Chicken and Eggs Reduce Chances of Surviving Prostate Cancer

Many men have prostate cancer without even realising they do. The lucky ones will never get to know this either. The disease develops so slowly that they will have died before the cancer has become noticeable. The chance of this happening is lower if you eat large quantities of chicken and eggs, epidemiologists at Harvard University discovered.

One in every two British men will hear during his lifetime that he has cancer, Cancer Research UK announced recently. [ 19 December 2012] Men are reaching older ages and methods of detecting cancer are improving, so doctors are discovering more and more cases of the disease, including prostate cancer. This development means researchers are not only studying the relationship between diet and cancer prevention, but also the effect of diet on your survival chances if you already have cancer.

Epidemiologists at Harvard announced in 2006 that fish and tomato juice or tomato sauce delay the development of prostate cancer. [Cancer Causes Control. 2006 Mar; 17(2): 199-208.] Every two portions per week consumed reduce the chance of progression by 17 and 20 percent respectively, according to the researchers.

One food item that has a considerably less positive effect on the survival chances of men with prostate cancer is – strangely enough – chicken, another group of Harvardians discovered. While chicken would seem unlikely to have negative health effects, data collected in the Cancer of the Prostate Strategic Urologic Research Endeavor study shows that, for men in which doctors had discovered prostate cancer, high consumption of chicken can quadruple the chance of the disease progressing. [Am J Clin Nutr. 2010 Mar;91(3):712-21]

The figure below shows the relationship. The squares represent men for whom doctors predict that they have a high chance of dying from the disease. [PSA greater than 20 nanogram per millilitre or a Gleason score of 8-10]. The triangles represent men who have more luck.

The researchers divided the men into 4 groups or quartiles according to their chicken intake. First quartile: average of 0.9 times per week; fourth quartile: average of 5 times per week.



When the researchers went through their data they saw that the cancer developed more quickly in men who ate the chicken skin along with the meat. This did not happen in men that ate their chicken without the skin. So chicken breasts are safe, but drumsticks aren’t.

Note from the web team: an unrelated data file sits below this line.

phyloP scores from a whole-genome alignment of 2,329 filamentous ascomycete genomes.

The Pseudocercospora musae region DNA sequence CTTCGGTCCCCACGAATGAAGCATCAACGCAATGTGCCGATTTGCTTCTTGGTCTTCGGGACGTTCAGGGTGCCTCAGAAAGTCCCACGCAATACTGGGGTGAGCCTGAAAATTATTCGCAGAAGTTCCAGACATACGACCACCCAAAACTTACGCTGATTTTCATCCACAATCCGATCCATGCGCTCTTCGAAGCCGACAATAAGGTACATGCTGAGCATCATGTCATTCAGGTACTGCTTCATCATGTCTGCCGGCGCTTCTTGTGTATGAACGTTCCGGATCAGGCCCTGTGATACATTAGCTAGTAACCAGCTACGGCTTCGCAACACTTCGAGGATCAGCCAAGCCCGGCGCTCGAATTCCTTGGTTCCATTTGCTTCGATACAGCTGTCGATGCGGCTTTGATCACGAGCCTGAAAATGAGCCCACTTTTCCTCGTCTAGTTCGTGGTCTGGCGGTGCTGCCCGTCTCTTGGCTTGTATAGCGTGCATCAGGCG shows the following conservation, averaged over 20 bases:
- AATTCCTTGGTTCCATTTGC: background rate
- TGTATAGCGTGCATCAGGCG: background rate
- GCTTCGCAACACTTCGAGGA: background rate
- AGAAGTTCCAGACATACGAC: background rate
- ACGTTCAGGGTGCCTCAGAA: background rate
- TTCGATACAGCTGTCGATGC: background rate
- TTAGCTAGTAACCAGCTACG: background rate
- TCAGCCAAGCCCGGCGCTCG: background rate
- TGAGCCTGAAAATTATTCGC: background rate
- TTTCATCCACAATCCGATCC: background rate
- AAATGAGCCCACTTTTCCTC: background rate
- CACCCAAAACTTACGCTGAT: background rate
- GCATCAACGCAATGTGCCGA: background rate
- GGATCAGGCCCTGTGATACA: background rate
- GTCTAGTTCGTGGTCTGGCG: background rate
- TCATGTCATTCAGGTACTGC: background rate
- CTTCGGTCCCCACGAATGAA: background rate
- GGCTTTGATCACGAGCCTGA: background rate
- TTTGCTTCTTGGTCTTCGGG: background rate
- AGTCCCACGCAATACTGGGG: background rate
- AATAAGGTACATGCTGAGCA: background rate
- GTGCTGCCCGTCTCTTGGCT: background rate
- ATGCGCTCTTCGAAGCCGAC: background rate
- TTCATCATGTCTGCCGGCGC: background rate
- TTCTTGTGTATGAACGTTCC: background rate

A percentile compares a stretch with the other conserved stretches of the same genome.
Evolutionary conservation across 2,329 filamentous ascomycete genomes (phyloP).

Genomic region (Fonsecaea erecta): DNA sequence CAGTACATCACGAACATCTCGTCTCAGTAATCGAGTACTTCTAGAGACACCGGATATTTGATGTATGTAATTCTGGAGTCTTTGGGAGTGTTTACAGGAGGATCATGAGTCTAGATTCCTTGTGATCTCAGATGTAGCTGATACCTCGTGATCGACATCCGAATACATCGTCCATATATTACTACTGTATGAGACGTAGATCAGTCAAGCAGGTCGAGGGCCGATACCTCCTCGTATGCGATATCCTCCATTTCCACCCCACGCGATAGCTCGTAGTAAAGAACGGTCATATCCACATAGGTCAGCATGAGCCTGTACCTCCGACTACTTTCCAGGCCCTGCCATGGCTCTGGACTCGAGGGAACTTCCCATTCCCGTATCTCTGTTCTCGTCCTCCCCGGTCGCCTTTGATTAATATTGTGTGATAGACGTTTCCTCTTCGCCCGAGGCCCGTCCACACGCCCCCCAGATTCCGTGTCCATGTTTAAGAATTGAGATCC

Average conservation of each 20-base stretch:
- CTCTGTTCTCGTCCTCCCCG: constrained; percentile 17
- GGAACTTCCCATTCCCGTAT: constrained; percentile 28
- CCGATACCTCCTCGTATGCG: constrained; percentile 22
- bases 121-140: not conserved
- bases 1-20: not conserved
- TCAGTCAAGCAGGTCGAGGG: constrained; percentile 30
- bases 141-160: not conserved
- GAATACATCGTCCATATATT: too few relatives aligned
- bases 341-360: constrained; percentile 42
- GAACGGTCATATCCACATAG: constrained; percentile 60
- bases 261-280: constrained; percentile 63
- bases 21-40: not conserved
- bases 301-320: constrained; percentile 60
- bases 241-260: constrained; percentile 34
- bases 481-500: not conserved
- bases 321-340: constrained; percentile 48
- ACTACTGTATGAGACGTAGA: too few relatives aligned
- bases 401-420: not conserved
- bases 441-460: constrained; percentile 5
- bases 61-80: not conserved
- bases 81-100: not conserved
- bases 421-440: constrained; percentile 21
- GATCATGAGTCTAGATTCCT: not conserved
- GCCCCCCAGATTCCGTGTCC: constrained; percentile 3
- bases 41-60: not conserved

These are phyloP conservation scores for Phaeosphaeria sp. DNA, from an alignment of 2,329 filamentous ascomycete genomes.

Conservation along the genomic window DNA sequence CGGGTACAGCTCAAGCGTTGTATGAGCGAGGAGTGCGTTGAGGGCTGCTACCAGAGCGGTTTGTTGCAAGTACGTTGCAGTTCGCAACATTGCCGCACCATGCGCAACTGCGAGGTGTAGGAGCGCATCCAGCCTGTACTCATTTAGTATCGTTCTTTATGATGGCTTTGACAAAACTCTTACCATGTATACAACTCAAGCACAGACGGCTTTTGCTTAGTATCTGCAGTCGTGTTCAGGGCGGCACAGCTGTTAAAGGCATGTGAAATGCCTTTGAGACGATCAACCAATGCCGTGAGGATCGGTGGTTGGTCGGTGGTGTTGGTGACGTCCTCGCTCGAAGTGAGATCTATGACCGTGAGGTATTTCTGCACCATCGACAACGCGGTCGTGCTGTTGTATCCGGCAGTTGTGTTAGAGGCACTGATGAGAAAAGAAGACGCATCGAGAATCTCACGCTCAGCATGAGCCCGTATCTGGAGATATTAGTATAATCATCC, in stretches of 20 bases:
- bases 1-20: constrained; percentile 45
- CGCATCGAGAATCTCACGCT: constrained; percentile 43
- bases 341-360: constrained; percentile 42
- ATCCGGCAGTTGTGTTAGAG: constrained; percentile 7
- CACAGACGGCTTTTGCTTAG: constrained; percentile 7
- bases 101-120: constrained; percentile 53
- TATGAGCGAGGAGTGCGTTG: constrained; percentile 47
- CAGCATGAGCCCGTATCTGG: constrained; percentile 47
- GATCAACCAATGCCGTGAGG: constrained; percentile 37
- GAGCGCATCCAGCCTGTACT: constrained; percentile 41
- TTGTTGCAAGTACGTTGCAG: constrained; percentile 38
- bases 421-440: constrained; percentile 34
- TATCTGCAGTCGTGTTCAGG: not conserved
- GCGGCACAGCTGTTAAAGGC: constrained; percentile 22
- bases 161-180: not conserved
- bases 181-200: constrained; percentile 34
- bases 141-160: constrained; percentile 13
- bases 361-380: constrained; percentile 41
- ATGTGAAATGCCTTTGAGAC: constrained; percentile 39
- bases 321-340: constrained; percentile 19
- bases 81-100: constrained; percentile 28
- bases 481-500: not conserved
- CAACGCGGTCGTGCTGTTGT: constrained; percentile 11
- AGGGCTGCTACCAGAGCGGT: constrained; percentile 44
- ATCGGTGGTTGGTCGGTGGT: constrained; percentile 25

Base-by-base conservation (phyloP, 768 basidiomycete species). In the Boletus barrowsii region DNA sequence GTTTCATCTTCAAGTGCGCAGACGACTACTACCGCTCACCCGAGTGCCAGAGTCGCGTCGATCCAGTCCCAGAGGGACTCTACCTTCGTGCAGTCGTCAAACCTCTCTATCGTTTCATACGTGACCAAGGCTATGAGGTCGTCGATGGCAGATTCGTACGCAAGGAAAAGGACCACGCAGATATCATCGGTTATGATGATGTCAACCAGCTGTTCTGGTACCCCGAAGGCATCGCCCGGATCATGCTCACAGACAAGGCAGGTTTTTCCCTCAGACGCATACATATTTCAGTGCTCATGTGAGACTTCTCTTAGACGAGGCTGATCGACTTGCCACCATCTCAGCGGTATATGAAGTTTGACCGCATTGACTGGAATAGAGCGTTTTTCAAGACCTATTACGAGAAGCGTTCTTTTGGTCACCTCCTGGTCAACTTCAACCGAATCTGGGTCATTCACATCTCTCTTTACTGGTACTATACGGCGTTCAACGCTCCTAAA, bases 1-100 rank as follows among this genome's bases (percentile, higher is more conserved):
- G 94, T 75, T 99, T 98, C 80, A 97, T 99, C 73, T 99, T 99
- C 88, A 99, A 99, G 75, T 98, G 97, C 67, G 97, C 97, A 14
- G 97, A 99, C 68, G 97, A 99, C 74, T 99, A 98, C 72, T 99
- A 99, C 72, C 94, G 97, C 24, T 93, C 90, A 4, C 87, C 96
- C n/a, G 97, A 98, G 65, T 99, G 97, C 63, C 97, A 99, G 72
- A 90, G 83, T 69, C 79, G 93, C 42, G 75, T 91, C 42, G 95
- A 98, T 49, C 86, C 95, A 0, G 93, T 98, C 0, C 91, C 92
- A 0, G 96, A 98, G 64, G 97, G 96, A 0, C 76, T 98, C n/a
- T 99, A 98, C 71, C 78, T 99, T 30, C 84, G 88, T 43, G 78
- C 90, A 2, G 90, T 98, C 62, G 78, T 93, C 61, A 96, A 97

The same Harvard researchers recently published the results of another study which shows clearly that a diet that includes high numbers of eggs is perhaps not suitable for older men. [Cancer Prev Res (Phila). 2011 Dec; 4(12): 2110-21.] This time the epidemiologists used data on over three thousand men with prostate cancer who were participating in the Health Professionals Follow-up Study. The researchers were trying to establish a relationship between diet and death.

The table below comes from this study. Interestingly, red meat did not worsen the chances of the men. Right at the bottom of the table you can see the most important relationship that the researchers uncovered. A high intake of whole eggs, including the yolk, doubled the chance of men with prostate cancer dying. ‘High’ means more than 2.5 eggs per week.


“Although our results are novel and additional large prospective studies are needed, caution in egg intake may be warranted for adult men”, the researchers conclude.

We are of course just stupid and ignorant journalists, so you should take the interpretation below with a pinch of sodium chloride. We have written a number of times about studies that have found a relationship between disease and egg yolks. Chickens store fat in egg yolks. If you eat chicken with the skin on, you consume subcutaneous fat. Fat again.

It may be the case that chicken store substances in their egg yolks and body fat that are not good for humans. We have a sneaking suspicion that consumers are paying for the garbage that humanity is dumping on our planet’s ecosystem.

Egg, red meat, and poultry intake and risk of lethal prostate cancer in the prostate specific antigen-era: incidence and

Erin L. Richman1,2,3, Stacey A. Kenfield1,4, Meir J. Stampfer1,2,4, Edward L.


Red and processed meat may increase risk of advanced prostate cancer. Data on post-diagnostic
diet and prostate cancer are sparse, but post-diagnostic intake of poultry with skin and eggs may
increase risk of disease progression. Therefore, we prospectively examined total, unprocessed, and
processed red meat, poultry, and eggs in relation to risk of lethal prostate cancer (e.g. men without
cancer at baseline who developed distant organ metastases or died from prostate cancer during
follow-up) among 27, 607 men followed from 1994–2008. We also performed a case-only
survival analysis to examine post-diagnostic consumption of these foods and risk of lethal prostate
cancer among the 3,127 men initially diagnosed with non-metastatic prostate cancer during
follow-up. In the incidence analysis, we observed 199 events during 306,715 person-years. Men
who consumed 2.5 or more eggs per week had an 81% increased risk of lethal prostate cancer
compared to men who consumed less than 0.5 eggs per week (HR: 1.81; 95% confidence interval
(CI): 1.13, 2.89; p-trend: 0.01). In the case-only survival analysis, we observed 123 events during
19,354 person-years. There were suggestive, but not statistically significant, positive associations
between post-diagnostic poultry (HR ≥3.5 vs. <1.5 servings per week: 1.69; 95%CI: 0.96, 2.99; ptrend:
0.07) and post-diagnostic processed red meat (HR ≥3 vs. <0.5 servings per week: 1.45;
95%CI: 0.73, 2.87; p-trend: 0.08) and risk of progression of localized prostate cancer to lethal
disease. In conclusion, consumption of eggs may increase risk of developing a lethal-form of
prostate cancer among healthy men. read entire study…